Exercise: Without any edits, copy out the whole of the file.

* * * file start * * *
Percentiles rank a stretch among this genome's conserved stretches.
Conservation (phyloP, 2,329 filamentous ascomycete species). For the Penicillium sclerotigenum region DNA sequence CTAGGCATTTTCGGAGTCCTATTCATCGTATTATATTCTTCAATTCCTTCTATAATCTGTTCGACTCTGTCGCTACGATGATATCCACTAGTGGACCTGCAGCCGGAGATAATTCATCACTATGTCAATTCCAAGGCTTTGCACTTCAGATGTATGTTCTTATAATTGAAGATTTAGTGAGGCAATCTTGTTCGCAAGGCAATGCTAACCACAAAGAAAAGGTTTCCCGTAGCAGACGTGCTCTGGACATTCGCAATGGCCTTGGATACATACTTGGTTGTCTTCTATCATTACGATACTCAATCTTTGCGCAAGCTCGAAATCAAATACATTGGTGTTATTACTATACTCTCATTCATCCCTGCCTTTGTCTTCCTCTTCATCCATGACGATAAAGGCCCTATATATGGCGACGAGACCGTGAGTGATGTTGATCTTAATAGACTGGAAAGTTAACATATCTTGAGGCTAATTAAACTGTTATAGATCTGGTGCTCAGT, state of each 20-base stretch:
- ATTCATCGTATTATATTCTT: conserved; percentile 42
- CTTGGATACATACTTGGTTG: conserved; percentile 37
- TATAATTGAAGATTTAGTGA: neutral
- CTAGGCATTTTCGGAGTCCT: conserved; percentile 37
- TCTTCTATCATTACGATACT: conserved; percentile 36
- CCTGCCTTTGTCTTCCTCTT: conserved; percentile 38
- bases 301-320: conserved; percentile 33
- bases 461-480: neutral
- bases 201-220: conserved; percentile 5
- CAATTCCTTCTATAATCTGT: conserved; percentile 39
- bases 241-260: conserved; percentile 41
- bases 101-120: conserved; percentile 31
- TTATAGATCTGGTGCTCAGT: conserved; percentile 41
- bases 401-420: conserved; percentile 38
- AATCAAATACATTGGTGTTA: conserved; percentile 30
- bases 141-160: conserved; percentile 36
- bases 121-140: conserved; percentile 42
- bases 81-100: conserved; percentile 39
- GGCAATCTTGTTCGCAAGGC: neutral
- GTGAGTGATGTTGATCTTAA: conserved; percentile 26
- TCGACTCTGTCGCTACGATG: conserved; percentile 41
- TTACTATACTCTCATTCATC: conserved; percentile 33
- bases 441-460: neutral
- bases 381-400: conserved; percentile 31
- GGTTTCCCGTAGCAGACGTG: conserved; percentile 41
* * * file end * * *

Percentiles rank a stretch among this genome's conserved stretches.
Conservation (phyloP, 2,329 filamentous ascomycete species). For the Penicillium sclerotigenum region DNA sequence CTAGGCATTTTCGGAGTCCTATTCATCGTATTATATTCTTCAATTCCTTCTATAATCTGTTCGACTCTGTCGCTACGATGATATCCACTAGTGGACCTGCAGCCGGAGATAATTCATCACTATGTCAATTCCAAGGCTTTGCACTTCAGATGTATGTTCTTATAATTGAAGATTTAGTGAGGCAATCTTGTTCGCAAGGCAATGCTAACCACAAAGAAAAGGTTTCCCGTAGCAGACGTGCTCTGGACATTCGCAATGGCCTTGGATACATACTTGGTTGTCTTCTATCATTACGATACTCAATCTTTGCGCAAGCTCGAAATCAAATACATTGGTGTTATTACTATACTCTCATTCATCCCTGCCTTTGTCTTCCTCTTCATCCATGACGATAAAGGCCCTATATATGGCGACGAGACCGTGAGTGATGTTGATCTTAATAGACTGGAAAGTTAACATATCTTGAGGCTAATTAAACTGTTATAGATCTGGTGCTCAGT, state of each 20-base stretch:
- ATTCATCGTATTATATTCTT: conserved; percentile 42
- CTTGGATACATACTTGGTTG: conserved; percentile 37
- TATAATTGAAGATTTAGTGA: neutral
- CTAGGCATTTTCGGAGTCCT: conserved; percentile 37
- TCTTCTATCATTACGATACT: conserved; percentile 36
- CCTGCCTTTGTCTTCCTCTT: conserved; percentile 38
- bases 301-320: conserved; percentile 33
- bases 461-480: neutral
- bases 201-220: conserved; percentile 5
- CAATTCCTTCTATAATCTGT: conserved; percentile 39
- bases 241-260: conserved; percentile 41
- bases 101-120: conserved; percentile 31
- TTATAGATCTGGTGCTCAGT: conserved; percentile 41
- bases 401-420: conserved; percentile 38
- AATCAAATACATTGGTGTTA: conserved; percentile 30
- bases 141-160: conserved; percentile 36
- bases 121-140: conserved; percentile 42
- bases 81-100: conserved; percentile 39
- GGCAATCTTGTTCGCAAGGC: neutral
- GTGAGTGATGTTGATCTTAA: conserved; percentile 26
- TCGACTCTGTCGCTACGATG: conserved; percentile 41
- TTACTATACTCTCATTCATC: conserved; percentile 33
- bases 441-460: neutral
- bases 381-400: conserved; percentile 31
- GGTTTCCCGTAGCAGACGTG: conserved; percentile 41